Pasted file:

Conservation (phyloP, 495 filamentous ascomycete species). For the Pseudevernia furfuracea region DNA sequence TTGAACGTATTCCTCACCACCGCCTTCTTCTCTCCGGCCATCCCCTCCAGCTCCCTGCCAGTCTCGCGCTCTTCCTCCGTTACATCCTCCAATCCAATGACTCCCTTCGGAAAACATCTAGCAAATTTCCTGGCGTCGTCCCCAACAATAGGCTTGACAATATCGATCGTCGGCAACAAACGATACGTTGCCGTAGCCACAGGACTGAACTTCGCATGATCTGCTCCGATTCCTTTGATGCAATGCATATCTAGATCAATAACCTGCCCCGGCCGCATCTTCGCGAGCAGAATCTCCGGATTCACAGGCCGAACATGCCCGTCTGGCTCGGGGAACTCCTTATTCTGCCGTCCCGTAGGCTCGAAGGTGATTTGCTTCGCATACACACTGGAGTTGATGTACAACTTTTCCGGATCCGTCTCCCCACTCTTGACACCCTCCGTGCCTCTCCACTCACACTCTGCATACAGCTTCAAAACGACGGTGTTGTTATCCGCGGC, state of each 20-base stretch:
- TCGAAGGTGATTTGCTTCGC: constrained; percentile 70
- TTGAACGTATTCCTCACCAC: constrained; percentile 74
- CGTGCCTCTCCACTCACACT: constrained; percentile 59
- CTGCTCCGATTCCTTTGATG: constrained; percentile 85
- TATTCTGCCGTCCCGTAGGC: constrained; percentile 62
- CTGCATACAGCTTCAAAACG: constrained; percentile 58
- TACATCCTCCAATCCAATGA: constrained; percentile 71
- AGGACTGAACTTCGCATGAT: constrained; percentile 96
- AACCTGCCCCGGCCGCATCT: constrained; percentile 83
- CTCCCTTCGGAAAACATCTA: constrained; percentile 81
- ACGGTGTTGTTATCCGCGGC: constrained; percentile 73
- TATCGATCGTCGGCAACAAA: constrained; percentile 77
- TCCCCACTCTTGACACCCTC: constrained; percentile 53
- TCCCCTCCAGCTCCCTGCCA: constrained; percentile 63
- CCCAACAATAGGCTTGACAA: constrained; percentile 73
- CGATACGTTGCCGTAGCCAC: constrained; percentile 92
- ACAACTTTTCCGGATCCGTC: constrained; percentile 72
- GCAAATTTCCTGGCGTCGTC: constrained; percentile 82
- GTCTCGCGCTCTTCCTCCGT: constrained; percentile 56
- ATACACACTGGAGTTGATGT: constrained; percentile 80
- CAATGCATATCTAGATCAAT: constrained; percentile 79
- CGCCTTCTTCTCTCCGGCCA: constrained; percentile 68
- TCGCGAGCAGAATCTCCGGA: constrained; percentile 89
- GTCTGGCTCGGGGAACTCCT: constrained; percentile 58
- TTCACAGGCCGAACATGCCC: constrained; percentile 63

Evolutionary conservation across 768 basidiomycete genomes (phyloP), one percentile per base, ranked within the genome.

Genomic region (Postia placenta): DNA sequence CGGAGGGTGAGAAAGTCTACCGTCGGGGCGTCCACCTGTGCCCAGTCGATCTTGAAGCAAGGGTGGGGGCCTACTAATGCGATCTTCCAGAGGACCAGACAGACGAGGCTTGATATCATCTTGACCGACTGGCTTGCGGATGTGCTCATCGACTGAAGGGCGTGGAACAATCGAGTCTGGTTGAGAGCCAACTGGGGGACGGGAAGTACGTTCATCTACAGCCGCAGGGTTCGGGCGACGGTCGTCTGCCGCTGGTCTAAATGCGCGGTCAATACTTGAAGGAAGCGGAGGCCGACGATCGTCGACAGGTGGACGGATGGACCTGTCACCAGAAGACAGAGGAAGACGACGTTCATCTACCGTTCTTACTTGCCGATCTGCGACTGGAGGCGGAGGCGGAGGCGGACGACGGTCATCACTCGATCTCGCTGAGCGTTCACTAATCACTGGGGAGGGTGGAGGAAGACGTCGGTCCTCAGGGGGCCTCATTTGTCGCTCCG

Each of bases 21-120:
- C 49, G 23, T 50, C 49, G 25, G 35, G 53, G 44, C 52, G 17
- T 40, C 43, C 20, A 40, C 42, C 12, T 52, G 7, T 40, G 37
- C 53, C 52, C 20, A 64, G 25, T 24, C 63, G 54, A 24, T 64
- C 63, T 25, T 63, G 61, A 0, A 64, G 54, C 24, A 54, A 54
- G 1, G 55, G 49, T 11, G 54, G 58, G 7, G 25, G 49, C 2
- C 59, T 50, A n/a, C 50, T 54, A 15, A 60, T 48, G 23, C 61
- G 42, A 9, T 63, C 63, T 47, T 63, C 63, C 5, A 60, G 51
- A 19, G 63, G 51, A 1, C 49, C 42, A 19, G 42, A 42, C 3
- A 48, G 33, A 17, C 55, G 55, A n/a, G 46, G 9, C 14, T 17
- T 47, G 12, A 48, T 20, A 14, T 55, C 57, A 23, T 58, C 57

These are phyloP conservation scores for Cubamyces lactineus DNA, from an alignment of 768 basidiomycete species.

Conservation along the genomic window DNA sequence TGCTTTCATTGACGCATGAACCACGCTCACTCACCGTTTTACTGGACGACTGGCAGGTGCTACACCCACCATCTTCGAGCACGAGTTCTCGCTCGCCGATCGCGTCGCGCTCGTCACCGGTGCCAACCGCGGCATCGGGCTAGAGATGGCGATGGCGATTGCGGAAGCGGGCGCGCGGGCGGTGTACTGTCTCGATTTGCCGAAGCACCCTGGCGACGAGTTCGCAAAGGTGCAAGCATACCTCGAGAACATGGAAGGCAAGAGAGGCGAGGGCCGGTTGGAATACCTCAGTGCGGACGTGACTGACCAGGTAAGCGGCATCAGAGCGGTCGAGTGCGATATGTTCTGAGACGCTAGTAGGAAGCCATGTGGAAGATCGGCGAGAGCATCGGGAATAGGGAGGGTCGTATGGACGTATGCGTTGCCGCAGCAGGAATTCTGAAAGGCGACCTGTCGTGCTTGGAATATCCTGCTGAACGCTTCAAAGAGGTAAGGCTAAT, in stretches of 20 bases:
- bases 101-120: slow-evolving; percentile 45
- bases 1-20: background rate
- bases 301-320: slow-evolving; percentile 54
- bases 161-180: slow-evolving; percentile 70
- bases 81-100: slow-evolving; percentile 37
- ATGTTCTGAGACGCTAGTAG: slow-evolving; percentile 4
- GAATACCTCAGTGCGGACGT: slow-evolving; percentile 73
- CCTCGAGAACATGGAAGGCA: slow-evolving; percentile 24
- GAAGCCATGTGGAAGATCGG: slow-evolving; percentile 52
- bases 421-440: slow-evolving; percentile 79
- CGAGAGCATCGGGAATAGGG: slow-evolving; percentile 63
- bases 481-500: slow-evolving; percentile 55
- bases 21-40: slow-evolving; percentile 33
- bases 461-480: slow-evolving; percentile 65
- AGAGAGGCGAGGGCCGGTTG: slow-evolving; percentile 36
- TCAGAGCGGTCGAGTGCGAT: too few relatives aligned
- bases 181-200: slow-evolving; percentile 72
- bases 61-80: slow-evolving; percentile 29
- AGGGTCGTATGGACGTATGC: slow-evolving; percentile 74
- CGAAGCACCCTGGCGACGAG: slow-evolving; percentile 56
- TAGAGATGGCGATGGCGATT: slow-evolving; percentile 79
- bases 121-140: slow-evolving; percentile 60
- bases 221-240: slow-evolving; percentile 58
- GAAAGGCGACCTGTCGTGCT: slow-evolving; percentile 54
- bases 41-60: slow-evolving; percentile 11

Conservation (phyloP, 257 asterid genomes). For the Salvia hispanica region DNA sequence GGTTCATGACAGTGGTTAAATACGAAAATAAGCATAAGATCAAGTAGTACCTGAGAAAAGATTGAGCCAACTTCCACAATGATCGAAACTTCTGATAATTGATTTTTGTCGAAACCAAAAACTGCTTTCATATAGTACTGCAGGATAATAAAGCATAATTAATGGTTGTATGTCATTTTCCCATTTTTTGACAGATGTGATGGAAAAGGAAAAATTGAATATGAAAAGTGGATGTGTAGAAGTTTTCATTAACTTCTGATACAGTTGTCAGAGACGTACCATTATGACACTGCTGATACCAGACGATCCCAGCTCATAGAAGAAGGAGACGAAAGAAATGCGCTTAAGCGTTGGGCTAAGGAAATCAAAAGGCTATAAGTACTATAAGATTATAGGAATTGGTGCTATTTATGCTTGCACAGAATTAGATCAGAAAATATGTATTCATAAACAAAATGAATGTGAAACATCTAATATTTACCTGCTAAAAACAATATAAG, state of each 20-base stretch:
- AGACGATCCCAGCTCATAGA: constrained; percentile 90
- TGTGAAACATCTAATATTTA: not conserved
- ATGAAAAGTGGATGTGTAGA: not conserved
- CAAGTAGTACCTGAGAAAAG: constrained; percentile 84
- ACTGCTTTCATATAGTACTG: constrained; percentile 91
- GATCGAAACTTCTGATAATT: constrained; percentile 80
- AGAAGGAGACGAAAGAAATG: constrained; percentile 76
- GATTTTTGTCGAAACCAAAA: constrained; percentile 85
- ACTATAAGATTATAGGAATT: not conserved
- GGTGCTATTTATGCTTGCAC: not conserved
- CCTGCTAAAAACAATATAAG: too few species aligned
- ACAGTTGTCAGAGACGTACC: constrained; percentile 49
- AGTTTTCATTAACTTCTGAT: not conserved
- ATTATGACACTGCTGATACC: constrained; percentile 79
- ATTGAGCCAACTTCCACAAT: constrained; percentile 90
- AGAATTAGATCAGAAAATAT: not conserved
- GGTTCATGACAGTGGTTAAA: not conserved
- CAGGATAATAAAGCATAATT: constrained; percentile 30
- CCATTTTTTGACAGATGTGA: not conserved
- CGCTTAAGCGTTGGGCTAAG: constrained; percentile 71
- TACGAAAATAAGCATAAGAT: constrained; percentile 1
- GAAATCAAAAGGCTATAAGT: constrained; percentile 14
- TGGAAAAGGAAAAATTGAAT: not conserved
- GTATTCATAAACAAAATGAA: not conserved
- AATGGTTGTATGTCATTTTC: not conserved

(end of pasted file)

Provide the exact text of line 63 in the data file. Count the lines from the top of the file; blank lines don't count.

- bases 121-140: slow-evolving; percentile 60